With a slowly rising population of just under 750,000, Limousin is the second least populous French region in Metropolitan France after Corsica. There are fewer inhabitants in Limousin than in the city of Marseille. The population of Limousin is aging and, until 1999, it was declining. The Creuse department has the oldest population of any in France. Between 1999 and 2004 the population of Limousin increased slightly, reversing a decline for the first time in decades.[2]

Major communities 

Brive-la-Gaillarde Guéret Limoges Saint-Junien Tulle Ussel


Limousin is an essentially rural region. Famed for some of the best beef farming in the world, herds of Limousin cattle—a distinctive chestnut red—are a common sight in the region. In addition to cattle, the region is also a major timber producing area. Due to its rural locality it is also famed for its French Oak orchards, so prized for its distinct characters and flavors in wine fermentation that only vintner Rémy Martin has exclusive rights to their oak orchards. It is a partnership that is over 100 years old. The regional capital, Limoges, was once an industrial power-base, world-renowned for its porcelain and is still a leader and innovator in electric equipment factories (which used porcelain as an insulator originally). However, large factories are now few in number.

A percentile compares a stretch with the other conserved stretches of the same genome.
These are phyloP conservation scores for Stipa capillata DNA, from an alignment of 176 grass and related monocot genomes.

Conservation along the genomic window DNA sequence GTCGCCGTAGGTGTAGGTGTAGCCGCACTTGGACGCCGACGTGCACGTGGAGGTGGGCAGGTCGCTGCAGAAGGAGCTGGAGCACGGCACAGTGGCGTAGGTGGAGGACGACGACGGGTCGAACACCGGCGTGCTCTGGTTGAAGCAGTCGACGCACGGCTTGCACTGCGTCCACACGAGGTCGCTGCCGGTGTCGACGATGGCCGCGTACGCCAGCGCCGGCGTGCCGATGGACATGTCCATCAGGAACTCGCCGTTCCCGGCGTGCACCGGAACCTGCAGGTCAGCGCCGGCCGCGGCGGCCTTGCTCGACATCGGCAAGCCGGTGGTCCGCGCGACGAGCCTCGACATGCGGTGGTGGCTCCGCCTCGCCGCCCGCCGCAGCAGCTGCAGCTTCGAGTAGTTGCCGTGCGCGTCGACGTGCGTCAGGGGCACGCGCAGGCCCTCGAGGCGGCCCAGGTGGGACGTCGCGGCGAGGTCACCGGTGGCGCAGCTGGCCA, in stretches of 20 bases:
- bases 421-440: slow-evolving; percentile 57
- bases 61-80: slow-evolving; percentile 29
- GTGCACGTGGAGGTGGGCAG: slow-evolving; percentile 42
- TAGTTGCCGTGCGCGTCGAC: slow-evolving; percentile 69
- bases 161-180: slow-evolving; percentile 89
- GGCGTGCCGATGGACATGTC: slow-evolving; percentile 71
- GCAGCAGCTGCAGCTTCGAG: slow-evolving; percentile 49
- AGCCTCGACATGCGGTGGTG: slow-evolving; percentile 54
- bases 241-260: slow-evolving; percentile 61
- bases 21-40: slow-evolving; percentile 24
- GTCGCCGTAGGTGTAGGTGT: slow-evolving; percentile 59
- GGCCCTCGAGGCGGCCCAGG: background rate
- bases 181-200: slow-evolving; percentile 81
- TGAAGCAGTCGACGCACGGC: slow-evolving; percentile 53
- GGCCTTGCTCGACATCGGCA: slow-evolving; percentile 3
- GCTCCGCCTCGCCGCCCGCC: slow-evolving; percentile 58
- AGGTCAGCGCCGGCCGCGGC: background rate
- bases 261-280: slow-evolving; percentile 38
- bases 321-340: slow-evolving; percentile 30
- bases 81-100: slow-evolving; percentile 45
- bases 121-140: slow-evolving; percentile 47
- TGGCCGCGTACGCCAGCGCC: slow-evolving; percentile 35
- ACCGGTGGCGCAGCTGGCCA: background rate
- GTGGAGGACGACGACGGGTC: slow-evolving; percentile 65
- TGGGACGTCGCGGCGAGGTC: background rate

Geography and climate 

Bodies of Water Some of the rivers belonging to the Loire basin run through the North, the West and the East of the region, waterways belonging to that of the Dordogne through the South. The region is crossed by two major rivers: the Dordogne and the Charente (which has its source in Haute-Vienne). The Limousin region is almost entirely an upland area. The lowest land is in the northwest of the region (approximately 250 m above sea level) and the highest land is roughly in the southeast (approximately 1000 m above sea level). However, the greater part of the region is above 350 m. There are numerous important rivers in the Limousin such as the Dordogne, Vienne, Creuse and Cher. The region is well known for the high quality of its water and for offering first rate fishing. Although summer temperatures often exceed 32 °C – and have even reached 42 °C – the Limousin region has a damper and milder climate than its neighbours. Winters are often long and cold, especially in the higher areas, and snow is not at all uncommon. Shepherds working in Limousin needed protection from the cool damp winters and traditionally wore a cloak with a large hood, which lent its name to the Limousine in which early drivers wore a similar protective cape. The area around Brive in the Corrèze has more than 2000 hours per year of sunshine, the same as the southern city of Toulouse.


Until the 1970s, Occitan was the primary language of rural areas. There remain several different Occitan dialects in use in Limousin, although their use is rapidly declining: Limousin Auvergnat in the East/North-East Languedocien in the Southern fringe of Corrèze in the North, the Crescent transition area is sometimes considered as a separate dialect called Marchois

posted by Chris October 16, 2013